Myanmar opposition leader Aung San Suu Kyi says she and her supporters will continue pushing to amend a constitutional clause that bars her from running for president next year. VOA's Than Lwin Htun reports from the capital Naypyitaw in this report narrated by Colin Lovett.
Video

Video Mali Attempts to Shut Down Ebola Transmission Chain

Senegal and Nigeria were able to stop small Ebola outbreaks by closely monitoring those who had contact with the sick person and quickly isolating anyone with symptoms. Mali is now scrambling to do the same. VOA’s Anne Look reports from Mali on what the country is doing to shut down the chain of transmission.
Video

Video Ukraine Marks Anniversary of Deadly 1930s Famine

During a commemoration for millions who died of starvation in Ukraine in the early 1930s, President Petro Poroshenko lashed out at Soviet-era totalitarianism for causing the deaths and accused today’s Russian-backed rebels in the east of using similar tactics. VOA’s Daniel Shearf reports from Kyiv.
Video

Video Hong Kong Protests at a Crossroads

New public opinion polls in Hong Kong indicate declining support for pro-democracy demonstrations after weeks of street protests. VOA’s Bill Ide in Guangzhou and Pros Laput in Hong Kong spoke with protesters and observers about whether demonstrators have been too aggressive in pushing for change.
Video

Video US Immigration Relief Imminent for Mixed-Status Families

Tens of thousands of undocumented immigrants in the Washington, D.C., area may benefit from a controversial presidential order announced this week. It's not a path to citizenship, as some activists hoped. But it will allow more immigrants who arrived as children or who have citizen children, to avoid deportation and work legally. VOA's Victoria Macchi talks with one young man who benefited from an earlier presidential order, and whose parents may now benefit after years of living in fear.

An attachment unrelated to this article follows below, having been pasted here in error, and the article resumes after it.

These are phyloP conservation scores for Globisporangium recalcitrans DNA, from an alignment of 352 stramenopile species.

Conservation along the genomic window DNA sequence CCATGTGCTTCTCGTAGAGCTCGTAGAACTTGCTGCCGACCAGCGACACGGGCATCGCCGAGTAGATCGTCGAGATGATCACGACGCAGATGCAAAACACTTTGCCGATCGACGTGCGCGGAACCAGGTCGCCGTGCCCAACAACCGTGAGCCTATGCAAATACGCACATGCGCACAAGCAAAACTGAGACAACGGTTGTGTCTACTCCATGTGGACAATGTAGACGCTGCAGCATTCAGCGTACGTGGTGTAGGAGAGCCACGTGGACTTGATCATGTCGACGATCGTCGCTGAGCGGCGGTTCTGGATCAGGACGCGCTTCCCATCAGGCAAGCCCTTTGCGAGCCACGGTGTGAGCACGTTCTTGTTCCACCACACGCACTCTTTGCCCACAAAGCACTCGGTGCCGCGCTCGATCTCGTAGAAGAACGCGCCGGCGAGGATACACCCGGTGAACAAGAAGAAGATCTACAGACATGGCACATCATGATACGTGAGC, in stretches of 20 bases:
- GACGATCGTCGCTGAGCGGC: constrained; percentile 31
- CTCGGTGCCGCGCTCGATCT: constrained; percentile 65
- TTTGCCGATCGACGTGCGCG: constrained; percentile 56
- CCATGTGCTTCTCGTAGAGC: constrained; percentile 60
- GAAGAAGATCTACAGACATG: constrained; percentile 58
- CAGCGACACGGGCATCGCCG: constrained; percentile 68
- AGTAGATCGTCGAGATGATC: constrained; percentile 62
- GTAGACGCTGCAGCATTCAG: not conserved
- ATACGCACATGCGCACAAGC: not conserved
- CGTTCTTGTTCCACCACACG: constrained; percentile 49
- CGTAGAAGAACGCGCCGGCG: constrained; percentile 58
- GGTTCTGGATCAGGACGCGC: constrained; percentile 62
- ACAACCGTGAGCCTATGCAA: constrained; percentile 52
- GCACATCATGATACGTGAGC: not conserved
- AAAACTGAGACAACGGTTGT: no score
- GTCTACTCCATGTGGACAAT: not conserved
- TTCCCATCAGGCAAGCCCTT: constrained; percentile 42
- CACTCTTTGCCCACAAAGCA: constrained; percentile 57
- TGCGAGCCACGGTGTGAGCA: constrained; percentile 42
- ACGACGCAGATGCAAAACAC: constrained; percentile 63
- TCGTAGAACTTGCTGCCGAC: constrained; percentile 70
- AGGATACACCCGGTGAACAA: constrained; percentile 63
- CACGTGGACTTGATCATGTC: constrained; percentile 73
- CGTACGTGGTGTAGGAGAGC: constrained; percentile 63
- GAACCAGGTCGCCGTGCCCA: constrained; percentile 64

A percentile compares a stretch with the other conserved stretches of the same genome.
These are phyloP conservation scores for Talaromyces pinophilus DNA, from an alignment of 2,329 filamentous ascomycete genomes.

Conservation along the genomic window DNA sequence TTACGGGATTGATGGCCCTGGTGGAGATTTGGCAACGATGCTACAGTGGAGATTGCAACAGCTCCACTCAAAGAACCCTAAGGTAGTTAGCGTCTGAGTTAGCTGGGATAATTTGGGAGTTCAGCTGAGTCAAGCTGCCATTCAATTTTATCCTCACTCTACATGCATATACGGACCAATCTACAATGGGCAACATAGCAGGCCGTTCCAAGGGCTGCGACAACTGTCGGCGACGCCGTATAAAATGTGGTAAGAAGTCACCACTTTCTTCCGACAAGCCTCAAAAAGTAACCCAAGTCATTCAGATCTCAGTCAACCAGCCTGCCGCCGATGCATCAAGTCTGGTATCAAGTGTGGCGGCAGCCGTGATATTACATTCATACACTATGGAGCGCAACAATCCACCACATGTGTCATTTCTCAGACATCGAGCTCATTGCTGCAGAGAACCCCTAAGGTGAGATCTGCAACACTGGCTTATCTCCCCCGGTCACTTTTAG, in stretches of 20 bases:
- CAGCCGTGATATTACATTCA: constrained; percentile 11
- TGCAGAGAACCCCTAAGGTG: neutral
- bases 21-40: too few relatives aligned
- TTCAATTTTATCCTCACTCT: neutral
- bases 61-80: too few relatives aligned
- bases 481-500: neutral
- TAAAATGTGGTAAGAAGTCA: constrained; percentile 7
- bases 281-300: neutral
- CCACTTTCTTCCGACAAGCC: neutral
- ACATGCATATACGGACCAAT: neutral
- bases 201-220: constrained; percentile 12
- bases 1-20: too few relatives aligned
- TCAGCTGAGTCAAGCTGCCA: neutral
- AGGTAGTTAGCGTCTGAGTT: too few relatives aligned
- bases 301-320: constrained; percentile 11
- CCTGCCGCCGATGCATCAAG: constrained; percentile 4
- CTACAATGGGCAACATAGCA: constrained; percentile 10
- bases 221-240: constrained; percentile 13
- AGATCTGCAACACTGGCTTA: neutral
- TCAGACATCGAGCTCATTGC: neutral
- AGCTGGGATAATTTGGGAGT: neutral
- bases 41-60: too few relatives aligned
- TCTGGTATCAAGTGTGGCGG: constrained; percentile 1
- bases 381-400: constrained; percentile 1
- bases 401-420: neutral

Video

Video New Skateboard Defies Gravity

A futuristic dream only a couple of decades ago, the hoverboard – a skateboard that floats above the ground - has finally been made possible. While still not ready for mass production, it promises to become a cool mode of transport... at least over some surfaces. VOA’s George Putic reports.
Video

Video Falling Gas Prices Impact US Oil Extraction

With the price of oil now less than $80 a barrel, motorists throughout the United States are benefiting from gas prices below $3 a gallon. But as VOA’s Kane Farabaugh reports, the decreasing price of petroleum has a downside for the hydraulic fracturing industry in the United States.
Video

Video Tensions Build on Korean Peninsula Amid Military Drills

It has been another tense week on the Korean peninsula as Pyongyang threatened to again test nuclear weapons while the U.S. and South Korean forces held joint military exercises in a show of force. VOA’s Brian Padden reports from the Kunsan Air Base in South Korea.
Video

Video Mama Sarah Obama Honored at UN Women’s Entrepreneurship Day

President Barack Obama's step-grandmother is in the United States to raise money to build a $12 million school and hospital center in Kogelo, Kenya, the birthplace of the president's father, Barack Obama, Sr. She was honored for her decades of work to aid poor Kenyans at a Women's Entrepreneurship Day at the United Nations.
Video

Video Ebola Economic Toll Stirs W. Africa Food Security Concerns

The World Bank said Wednesday that it expects the economic impact of the Ebola outbreak on the sub-Saharan economy to cost somewhere betweenf $3 billion to $4 billion - well below a previously-outlined worst-case scenario of $32 billion. Some economists, however, paint a gloomier picture - warning that the disruption to regional markets and trading is considerable. Henry Ridgwell reports from London.
Video

Video Chaos, Abuse Defy Solution in Libya

The political and security crisis in Libya is deepening, with competing governments and, according to Amnesty International, widespread human rights violations committed with impunity. VOA’s Al Pessin reports from London.
Video

Video US Hosts Record 866,000 Foreign Students

Close to 900,000 international students are studying at American universities and colleges, more than ever before. About half of them come from Asia, mostly China. The United States hosts more foreign students than any other country in the world, and its foreign student population is steadily growing. Zlatica Hoke reports.

All About America

AppleAndroid